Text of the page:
3.16 Drug costs were estimated using the dose and frequency of administration in the summary of product characteristics. Data from a UK cohort study were used in the dose calculations. The base case assumed that any unused carboplatin or paclitaxel from a vial is reallocated and not wasted, whereas for bevacizumab it assumed that any unused drug in a vial is wasted. The costs per patient per cycle were £2229 for bevacizumab, £21.80 for paclitaxel and £18.51 for carboplatin. The costs associated with pharmacy preparation of the infusion and its outpatient administration in hospital (based on NHS reference costs 2010/11) were included in the model. The weekly costs of supporting patients in the PFS and progressed health states were included in the model. Post-progression drug acquisition costs were not included in the model because this information was not available in sufficient detail from GOG‑0218. Costs associated with adverse events that occurred at grade 3 or 4 severity in more than 2% of patients were incorporated into the analysis.

3.17 The base-case results estimated that adding bevacizumab to standard chemotherapy provides an additional 0.228 life years (0.188 quality-adjusted life years [QALYs], resulting from a 0.243 QALY gain in the PFS state and a 0.055 QALY loss in the progressed disease state) to patients with an expected survival of approximately 4 years. This benefit is achieved with an incremental cost of £27,089, resulting in an incremental cost-effectiveness ratio (ICER) of £144,066 per QALY gained for the licensed dose of bevacizumab plus carboplatin and paclitaxel, compared with carboplatin and paclitaxel alone. The manufacturer's deterministic sensitivity analysis suggested that the cost-effectiveness results are influenced by the parametric functions used for the PFS extrapolation and the time horizon used in the model. The manufacturer's scenario analyses identified the key drivers of the cost-effectiveness results as the dose and duration of bevacizumab treatment.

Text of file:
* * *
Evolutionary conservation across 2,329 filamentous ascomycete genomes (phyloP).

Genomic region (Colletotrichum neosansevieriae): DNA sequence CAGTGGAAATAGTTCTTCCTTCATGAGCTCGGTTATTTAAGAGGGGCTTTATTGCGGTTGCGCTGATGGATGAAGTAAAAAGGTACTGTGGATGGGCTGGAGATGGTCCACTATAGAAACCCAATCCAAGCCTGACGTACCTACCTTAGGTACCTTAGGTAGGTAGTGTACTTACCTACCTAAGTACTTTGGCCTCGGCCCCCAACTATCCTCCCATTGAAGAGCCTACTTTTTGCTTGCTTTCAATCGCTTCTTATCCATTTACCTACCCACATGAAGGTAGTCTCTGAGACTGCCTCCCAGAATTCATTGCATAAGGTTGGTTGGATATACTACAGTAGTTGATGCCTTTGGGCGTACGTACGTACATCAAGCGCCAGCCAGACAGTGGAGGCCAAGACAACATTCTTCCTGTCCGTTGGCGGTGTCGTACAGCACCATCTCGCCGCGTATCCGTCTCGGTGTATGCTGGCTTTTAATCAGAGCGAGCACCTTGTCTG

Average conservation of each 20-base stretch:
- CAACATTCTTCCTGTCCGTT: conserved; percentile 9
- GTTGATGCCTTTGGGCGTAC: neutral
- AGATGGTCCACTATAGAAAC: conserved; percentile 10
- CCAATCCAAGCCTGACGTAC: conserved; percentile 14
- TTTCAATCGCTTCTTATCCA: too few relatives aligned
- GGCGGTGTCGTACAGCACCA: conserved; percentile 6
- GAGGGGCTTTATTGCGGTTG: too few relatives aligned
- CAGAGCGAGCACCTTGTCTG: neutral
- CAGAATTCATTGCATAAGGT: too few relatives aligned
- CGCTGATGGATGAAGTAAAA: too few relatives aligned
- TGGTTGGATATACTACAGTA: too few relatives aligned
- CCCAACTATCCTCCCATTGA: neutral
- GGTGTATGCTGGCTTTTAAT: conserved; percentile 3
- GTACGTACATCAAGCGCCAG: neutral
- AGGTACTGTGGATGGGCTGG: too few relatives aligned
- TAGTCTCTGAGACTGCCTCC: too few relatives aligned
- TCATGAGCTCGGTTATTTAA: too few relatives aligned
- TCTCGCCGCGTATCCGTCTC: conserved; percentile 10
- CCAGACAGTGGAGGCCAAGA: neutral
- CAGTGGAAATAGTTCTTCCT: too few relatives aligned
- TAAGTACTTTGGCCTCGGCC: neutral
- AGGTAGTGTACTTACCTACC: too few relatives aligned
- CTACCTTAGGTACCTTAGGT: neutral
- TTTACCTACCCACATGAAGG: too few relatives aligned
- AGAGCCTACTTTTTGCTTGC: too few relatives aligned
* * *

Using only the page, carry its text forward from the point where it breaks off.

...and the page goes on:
3.18 The ERG considered that GOG‑0218 provided evidence of the clinical effectiveness of bevacizumab plus carboplatin and paclitaxel for the first-line treatment of people in the NHS with advanced ovarian cancer, as defined in the scope. It noted that the population from the trial is generally representative of patients treated in secondary care in the UK, although it may not fully represent patients with comorbidities.

3.19 The ERG was concerned that the different assessments of PFS (by investigator and Independent Review Committee, CA‑125 censored, CA‑125 not censored) were not consistently reported for all time points. It commented that there may have been selective reporting of data and it is not clear what impact this may have on conclusions. In response to a request for clarification, the manufacturer stated that updated PFS data censored for CA‑125 are not available; also, exploratory analyses were not updated because they were intended only to confirm the validity of investigator-assessed PFS. The ERG considered that, although the direction of the evidence is consistent, the size of effect varies with the different analyses and over time. For example, the difference in median PFS varied from 4 to 6 months; the hazard ratio varied from 0.62 (assessed by Independent Review Committee, data censored) to 0.77 (updated investigator assessed, without data censoring). Clinical advice to the ERG suggested that CA‑125 is used routinely in UK clinical practice; therefore, the ERG considered that results not censored for CA‑125 rises were most relevant to the UK.